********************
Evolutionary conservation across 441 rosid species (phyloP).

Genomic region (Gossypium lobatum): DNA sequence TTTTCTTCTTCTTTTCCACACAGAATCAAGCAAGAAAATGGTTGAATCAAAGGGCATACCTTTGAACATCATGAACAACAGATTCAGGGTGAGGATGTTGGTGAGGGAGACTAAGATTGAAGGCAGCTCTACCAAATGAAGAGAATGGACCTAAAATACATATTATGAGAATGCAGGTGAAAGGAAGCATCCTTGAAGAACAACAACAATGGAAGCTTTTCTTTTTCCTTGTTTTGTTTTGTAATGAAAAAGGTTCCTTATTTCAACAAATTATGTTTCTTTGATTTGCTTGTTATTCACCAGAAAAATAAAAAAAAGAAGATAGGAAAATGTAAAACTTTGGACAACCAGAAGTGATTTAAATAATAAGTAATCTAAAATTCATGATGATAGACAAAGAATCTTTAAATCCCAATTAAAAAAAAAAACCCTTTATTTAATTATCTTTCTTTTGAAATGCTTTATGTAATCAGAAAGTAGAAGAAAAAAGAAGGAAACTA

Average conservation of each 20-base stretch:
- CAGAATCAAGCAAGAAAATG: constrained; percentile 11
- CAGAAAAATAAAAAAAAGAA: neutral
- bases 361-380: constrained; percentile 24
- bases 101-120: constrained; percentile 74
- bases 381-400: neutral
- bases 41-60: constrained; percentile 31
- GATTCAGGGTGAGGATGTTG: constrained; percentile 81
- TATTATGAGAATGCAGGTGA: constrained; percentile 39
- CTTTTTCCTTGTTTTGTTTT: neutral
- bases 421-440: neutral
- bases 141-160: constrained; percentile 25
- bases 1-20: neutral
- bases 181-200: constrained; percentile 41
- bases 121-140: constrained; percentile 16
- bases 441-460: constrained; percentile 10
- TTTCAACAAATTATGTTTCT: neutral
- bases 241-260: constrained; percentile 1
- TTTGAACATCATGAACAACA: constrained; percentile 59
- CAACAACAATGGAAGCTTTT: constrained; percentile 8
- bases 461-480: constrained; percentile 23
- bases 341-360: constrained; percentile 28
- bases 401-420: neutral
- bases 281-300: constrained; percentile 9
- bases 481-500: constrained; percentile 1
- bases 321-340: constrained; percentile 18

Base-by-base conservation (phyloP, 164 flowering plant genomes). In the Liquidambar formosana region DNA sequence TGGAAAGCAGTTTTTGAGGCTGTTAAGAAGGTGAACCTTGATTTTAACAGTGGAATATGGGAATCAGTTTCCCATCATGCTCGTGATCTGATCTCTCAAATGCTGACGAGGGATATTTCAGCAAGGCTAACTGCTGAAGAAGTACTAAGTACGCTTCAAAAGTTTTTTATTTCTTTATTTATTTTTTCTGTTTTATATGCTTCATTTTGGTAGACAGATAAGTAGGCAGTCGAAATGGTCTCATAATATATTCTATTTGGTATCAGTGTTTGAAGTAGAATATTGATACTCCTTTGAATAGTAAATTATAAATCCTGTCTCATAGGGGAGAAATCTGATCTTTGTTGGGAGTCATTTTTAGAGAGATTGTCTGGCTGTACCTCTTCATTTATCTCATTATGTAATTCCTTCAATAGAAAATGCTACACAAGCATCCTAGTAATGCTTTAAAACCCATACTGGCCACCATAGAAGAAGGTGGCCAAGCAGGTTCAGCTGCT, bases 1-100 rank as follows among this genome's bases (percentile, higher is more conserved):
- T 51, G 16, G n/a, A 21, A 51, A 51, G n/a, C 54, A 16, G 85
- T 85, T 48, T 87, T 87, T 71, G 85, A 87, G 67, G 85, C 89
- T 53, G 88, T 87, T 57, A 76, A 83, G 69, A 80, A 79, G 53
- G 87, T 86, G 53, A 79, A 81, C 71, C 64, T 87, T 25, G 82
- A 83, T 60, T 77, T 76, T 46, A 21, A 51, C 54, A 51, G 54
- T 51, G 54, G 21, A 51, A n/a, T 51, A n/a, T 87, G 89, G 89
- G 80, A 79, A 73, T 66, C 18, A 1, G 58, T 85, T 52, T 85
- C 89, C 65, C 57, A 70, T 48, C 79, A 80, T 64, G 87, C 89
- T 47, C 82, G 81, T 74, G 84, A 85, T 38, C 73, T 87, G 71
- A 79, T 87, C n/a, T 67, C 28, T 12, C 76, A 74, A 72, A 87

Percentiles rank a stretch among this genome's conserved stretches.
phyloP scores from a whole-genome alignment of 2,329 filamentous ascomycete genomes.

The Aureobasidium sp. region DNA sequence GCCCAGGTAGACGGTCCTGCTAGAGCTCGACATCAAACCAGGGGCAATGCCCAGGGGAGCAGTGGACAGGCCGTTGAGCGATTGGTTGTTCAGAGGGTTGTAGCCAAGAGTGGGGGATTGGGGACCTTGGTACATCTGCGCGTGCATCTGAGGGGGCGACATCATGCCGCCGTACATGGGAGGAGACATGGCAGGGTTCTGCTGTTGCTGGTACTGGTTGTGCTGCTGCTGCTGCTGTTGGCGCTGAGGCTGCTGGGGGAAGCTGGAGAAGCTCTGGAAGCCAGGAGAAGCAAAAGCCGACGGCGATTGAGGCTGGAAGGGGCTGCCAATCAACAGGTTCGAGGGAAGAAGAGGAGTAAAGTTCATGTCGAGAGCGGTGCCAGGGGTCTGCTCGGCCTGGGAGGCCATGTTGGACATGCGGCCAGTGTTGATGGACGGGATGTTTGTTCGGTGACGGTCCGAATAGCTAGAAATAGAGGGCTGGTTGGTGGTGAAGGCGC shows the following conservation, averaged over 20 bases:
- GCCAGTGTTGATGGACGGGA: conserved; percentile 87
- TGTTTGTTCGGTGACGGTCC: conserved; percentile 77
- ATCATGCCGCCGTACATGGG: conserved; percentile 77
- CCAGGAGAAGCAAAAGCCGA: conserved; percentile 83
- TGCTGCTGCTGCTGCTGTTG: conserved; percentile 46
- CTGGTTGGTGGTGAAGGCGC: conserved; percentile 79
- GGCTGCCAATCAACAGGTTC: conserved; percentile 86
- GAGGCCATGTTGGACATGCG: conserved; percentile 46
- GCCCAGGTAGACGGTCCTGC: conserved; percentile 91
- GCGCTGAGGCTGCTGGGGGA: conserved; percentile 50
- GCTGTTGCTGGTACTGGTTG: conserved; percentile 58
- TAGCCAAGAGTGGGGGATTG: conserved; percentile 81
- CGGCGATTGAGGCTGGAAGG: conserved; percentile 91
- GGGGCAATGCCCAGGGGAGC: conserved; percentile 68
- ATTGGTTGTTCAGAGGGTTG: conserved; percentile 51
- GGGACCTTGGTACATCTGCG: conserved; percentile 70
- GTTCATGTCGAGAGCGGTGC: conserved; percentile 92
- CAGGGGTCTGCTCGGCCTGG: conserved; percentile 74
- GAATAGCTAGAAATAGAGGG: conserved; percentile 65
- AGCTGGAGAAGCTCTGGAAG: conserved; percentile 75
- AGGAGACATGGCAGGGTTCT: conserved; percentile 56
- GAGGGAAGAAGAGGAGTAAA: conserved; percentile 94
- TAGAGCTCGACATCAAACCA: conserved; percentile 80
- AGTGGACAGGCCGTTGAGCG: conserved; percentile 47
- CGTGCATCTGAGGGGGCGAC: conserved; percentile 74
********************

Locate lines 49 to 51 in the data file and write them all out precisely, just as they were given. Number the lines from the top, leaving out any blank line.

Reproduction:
- GGCTGCCAATCAACAGGTTC: conserved; percentile 86
- GAGGCCATGTTGGACATGCG: conserved; percentile 46
- GCCCAGGTAGACGGTCCTGC: conserved; percentile 91